The Architecture of William Nichols

The Architecture of William Nichols: Building the Antebellum South in North Carolina, Alabama, and Mississippi

Paul Hardin Kapp
with Todd Sanders
Foreword by William Seale
Copyright Date: 2015
Pages: 352
https://www.jstor.org/stable/j.ctt12880r9
  • Cite this Item
  • Book Info
    The Architecture of William Nichols
    Book Description:

    The Architecture of William Nichols: Building the Antebellum South in North Carolina, Alabama, and Mississippiis the first comprehensive biography and monograph of a significant yet overlooked architect in the American South. William Nichols designed three major university campuses--the University of North Carolina, the University of Alabama, and the University of Mississippi. He also designed the first state capitols of North Carolina, Alabama, and Mississippi. Nichols's architecture profoundly influenced the built landscape of the South but due to fire, neglect, and demolition, much of his work was lost and history has nearly forgotten his tremendous legacy.

    In his research onsite and through archives in North Carolina, Alabama, Louisiana, and Mississippi, Paul Hardin Kapp has produced a narrative of the life and times of William Nichols that weaves together the elegant work of this architect with the aspirations and challenges of the Antebellum South. It is richly illustrated with over two hundred archival photographs and drawings from the Historic American Building Survey.

    eISBN: 978-1-62674-075-4
    Subjects: Architecture and Architectural History, History

Table of Contents

  1. Front Matter
    (pp. i-iv)
  2. Table of Contents
    (pp. v-vi)
  3. Foreword
    (pp. vii-x)
    William Seale

    Building men mark the rise and flow of civilization. Their buildings are milestones through time. This book takes place in the first half of the nineteenth century, when its character, William Nichols, was setting down many such milestones. History books pay little attention to builders such as he was, compared to judges, doctors, military heroes, elected officials, and the like, who left words that determined their ruling presence.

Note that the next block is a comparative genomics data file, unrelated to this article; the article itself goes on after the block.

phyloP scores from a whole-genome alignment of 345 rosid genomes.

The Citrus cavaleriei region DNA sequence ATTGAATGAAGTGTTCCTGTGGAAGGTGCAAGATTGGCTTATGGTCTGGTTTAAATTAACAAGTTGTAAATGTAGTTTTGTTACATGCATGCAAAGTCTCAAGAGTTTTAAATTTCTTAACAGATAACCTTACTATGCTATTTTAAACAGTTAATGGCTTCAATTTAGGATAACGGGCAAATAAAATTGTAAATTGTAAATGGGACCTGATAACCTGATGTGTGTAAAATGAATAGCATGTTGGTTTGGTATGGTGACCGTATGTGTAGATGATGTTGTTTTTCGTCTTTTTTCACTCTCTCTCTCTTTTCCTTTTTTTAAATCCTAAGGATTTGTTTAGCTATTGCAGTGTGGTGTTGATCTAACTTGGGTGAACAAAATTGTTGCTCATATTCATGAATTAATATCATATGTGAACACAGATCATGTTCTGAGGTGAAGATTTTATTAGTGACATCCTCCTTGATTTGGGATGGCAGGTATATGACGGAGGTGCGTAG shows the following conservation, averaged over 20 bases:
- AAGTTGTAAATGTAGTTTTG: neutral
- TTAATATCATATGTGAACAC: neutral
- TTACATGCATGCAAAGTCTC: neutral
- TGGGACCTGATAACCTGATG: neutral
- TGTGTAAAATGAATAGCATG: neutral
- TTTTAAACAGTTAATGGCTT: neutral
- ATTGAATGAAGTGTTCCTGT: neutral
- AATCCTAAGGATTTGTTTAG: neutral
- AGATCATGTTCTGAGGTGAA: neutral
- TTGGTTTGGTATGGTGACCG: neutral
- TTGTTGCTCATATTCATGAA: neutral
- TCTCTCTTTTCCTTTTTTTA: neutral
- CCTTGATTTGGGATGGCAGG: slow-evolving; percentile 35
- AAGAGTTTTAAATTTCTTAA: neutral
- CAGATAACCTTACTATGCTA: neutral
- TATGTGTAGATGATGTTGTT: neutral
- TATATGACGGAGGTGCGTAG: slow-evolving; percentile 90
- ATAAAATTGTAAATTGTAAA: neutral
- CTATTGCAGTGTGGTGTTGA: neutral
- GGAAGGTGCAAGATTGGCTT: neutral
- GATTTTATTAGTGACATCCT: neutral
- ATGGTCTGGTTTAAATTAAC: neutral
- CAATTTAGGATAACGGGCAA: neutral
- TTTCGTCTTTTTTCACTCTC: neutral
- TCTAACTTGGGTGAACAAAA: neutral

Paul Hardin Kapp has absorbed all the usual handicaps of research and through hard digging has unearthed the story of William Nichols. He has been heretofore a nearly forgotten architect, when in...

  4. Acknowledgments
    (pp. xi-xii)
  5. Chronology
    (pp. xiii-1)
  6. Introduction
    (pp. 3-12)
    Paul Hardin Kapp

    Throughout most of my life, I have been influenced by William Nichols even though I never knew of him. He was one of many important architects who designed the backdrop of my boyhood in the American South. In the southern states of North Carolina, Alabama, and Mississippi, Nichols designed state capitols, governors’ mansions, and the campuses of each of these states’ most important universities. He designed numerous courthouses, churches, schools, houses, penitentiaries, and prisons. Sadly, most of these buildings have been lost through fires, demolition, or decay; yet, the buildings and places that did survive became a compelling part of...

  7. Chapter One The Ambitious Young Carpenter
    (pp. 13-41)

    When William Nichols arrived in New Bern, North Carolina, in 1800, he came to a new state that was sparsely populated with an agrarian economy and little, if any, transportation infrastructure. These conditions resulted in a shortage of skilled tradesmen and craftsmen and a nonexistent architectural tradition. Difficult terrain and the lack of navigable rivers into the heart of the Piedmont and western frontier restricted both commerce and the exchange of ideas, producing a society in North Carolina that was both frugal and pragmatic. During the eighteenth century, settlement in North Carolina predominantly occurred along the coastal plain in towns...

  8. Chapter Two Hayes
    (pp. 43-60)

    On the C. J. Sauthier Map of Edenton drawn in 1769, Hayes Plantation is shown as a modest farm across Queen Anne Creek, east of the bustling little town (figure 39). Even today, it sits in splendid isolation from the town, retaining its agrarian sense, a stark contrast to the civic nature of Colonial Avenue a few hundred yards away. With its spectacular views of Edenton Bay, Hayes Plantation was the home of patriot Samuel Johnston, a gentleman planter who pursued the business of agriculture in a grand manner.

    Samuel Johnston was one of the most influential and successful North...

  9. Chapter Three Captain William Nichols, State Architect of North Carolina
    (pp. 61-100)